"Hobbit" director Peter Jackson was forced to halt filming on his prequels in December when local police issued a severe weather warning and urged him and his crew to pack up as driving rains and floods hit their remote New Zealand location.
The filmmaker has posted footage of the storms in his latest behind-the-scenes video blog from the set of the top secret movie, which has been shot across his native New Zealand for the past eight months.
Jackson explains he was shooting scenes of dwarves floating down the Pelorus River for the second sequel when blue skies clouded over and the weather took a change for the worse.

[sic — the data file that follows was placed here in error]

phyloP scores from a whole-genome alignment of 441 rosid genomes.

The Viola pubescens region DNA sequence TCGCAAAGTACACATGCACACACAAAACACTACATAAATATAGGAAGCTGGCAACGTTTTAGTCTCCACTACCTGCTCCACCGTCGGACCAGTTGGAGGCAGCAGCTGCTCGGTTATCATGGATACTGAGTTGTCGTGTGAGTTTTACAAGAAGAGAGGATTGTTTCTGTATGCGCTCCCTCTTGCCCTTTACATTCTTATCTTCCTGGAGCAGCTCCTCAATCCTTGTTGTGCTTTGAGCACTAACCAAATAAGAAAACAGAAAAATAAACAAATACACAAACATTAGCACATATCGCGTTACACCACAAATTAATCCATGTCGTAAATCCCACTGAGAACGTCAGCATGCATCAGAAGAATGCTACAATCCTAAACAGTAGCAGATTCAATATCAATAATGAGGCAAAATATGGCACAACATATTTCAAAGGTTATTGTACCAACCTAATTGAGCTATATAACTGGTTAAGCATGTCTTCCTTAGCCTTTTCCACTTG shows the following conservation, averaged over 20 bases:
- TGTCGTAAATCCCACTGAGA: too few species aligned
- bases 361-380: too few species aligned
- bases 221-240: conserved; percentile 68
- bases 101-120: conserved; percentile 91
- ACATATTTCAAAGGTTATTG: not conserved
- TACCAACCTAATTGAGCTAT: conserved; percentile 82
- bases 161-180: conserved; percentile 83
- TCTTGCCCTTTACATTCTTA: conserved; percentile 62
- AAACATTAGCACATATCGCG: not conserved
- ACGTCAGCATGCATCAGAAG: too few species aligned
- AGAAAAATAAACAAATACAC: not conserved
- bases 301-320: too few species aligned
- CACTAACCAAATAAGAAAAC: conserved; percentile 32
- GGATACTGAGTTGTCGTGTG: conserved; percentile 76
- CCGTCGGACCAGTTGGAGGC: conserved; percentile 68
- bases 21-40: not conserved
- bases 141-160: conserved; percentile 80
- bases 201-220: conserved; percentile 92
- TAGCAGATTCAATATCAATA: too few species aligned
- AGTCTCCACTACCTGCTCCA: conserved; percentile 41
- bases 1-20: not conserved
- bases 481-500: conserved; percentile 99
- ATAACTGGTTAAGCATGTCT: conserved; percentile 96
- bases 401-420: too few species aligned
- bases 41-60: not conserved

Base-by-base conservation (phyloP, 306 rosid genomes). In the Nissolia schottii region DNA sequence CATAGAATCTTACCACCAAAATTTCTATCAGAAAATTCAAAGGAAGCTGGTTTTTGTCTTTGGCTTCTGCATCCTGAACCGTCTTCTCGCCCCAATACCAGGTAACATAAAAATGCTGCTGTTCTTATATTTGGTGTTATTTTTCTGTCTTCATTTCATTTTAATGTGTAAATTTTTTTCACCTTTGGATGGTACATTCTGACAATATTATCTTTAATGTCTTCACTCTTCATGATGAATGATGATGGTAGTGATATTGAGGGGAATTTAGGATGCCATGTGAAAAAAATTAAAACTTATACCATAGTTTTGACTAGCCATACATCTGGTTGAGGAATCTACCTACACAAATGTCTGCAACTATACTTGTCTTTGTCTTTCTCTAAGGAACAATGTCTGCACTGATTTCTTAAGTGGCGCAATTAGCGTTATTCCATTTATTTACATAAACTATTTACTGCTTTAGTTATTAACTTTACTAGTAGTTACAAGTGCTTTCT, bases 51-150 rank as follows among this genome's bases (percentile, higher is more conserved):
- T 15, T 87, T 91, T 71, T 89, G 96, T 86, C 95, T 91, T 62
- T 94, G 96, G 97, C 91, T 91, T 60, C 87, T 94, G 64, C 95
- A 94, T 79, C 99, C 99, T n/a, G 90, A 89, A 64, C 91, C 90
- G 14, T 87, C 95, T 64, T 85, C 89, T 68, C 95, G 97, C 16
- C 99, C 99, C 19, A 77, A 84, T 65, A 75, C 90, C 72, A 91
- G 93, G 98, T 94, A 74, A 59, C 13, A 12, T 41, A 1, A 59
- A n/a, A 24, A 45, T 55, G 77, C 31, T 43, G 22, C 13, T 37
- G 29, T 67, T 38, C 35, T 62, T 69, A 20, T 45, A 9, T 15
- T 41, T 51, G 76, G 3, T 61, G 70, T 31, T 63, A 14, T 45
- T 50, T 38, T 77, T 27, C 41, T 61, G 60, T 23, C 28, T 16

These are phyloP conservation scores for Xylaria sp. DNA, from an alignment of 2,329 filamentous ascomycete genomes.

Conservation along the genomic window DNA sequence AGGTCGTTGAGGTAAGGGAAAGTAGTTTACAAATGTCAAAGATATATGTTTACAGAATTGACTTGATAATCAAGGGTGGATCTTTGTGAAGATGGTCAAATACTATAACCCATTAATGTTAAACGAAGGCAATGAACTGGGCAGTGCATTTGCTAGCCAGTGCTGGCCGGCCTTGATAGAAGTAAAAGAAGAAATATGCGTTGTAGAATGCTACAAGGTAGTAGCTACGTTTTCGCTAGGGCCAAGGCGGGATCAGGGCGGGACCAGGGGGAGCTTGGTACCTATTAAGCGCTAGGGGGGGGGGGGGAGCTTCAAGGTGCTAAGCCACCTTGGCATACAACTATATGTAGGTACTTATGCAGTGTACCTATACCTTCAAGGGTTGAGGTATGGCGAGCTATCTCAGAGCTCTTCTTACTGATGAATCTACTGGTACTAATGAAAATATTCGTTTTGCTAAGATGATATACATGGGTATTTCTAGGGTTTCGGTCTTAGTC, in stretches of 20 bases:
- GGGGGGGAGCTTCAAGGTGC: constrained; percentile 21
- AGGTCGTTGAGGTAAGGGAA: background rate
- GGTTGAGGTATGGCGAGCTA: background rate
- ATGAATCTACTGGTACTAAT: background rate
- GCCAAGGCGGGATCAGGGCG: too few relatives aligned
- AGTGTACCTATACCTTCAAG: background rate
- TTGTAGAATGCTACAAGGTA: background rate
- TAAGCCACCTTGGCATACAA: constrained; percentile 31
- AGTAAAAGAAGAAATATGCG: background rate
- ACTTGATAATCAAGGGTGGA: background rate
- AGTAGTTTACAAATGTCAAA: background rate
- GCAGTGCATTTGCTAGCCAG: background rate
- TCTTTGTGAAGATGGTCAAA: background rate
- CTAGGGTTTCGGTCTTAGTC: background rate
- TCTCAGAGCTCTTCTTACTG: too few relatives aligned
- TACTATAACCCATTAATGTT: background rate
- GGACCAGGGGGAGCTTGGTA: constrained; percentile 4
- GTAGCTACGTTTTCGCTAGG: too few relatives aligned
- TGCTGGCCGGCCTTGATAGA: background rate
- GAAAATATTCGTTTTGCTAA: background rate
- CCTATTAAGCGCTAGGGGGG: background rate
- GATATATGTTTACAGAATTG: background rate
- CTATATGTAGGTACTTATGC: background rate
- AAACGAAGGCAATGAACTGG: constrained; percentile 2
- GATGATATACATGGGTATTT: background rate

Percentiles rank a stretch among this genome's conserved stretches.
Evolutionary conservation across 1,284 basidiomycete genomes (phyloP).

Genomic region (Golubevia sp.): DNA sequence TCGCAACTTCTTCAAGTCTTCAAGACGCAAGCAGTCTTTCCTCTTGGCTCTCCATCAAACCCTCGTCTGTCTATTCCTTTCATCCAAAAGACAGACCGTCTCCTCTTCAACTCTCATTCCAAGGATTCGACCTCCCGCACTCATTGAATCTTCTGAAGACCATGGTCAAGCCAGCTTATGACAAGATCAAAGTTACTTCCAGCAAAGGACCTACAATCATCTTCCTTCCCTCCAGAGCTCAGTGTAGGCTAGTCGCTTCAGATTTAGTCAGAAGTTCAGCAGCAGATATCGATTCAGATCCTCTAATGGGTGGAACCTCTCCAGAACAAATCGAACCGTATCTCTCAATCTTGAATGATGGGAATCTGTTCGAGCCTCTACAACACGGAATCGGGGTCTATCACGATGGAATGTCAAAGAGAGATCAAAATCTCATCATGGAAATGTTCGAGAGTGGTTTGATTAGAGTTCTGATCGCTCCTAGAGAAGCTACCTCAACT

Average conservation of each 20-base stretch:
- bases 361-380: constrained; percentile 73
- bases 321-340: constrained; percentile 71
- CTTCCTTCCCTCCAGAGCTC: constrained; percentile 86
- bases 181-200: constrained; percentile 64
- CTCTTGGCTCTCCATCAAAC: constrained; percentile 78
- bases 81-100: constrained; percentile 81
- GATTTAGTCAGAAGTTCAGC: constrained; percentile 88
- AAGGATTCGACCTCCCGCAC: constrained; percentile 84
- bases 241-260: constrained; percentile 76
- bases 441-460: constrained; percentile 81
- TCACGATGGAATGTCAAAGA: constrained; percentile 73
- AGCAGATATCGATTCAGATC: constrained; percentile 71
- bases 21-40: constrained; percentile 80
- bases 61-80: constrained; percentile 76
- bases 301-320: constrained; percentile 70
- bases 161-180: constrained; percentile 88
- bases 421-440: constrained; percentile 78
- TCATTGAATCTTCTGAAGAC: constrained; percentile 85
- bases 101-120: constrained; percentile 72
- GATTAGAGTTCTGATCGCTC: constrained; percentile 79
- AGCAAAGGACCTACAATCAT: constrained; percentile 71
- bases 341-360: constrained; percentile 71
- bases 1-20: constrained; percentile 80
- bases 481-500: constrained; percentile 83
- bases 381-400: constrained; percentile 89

In the taped video footage, he says, "Our location shooting came to a pretty dramatic end because the police arrived and said they were about to issue a severe weather warning. I've never seen a crew pack up their gear so quickly.
"The very next day, everywhere where we were standing... was under floodwater. That was incredibly dramatic. The rise of the river level was, like, 20 or 30 feet."
Jackson and his crew also faced adversity when they shot scenes on the slopes of Mount Taranaki - they had to create an elaborate scaffolded walkway for the cast so ancient vegetation growing in the world's second oldest national park wasn't disturbed.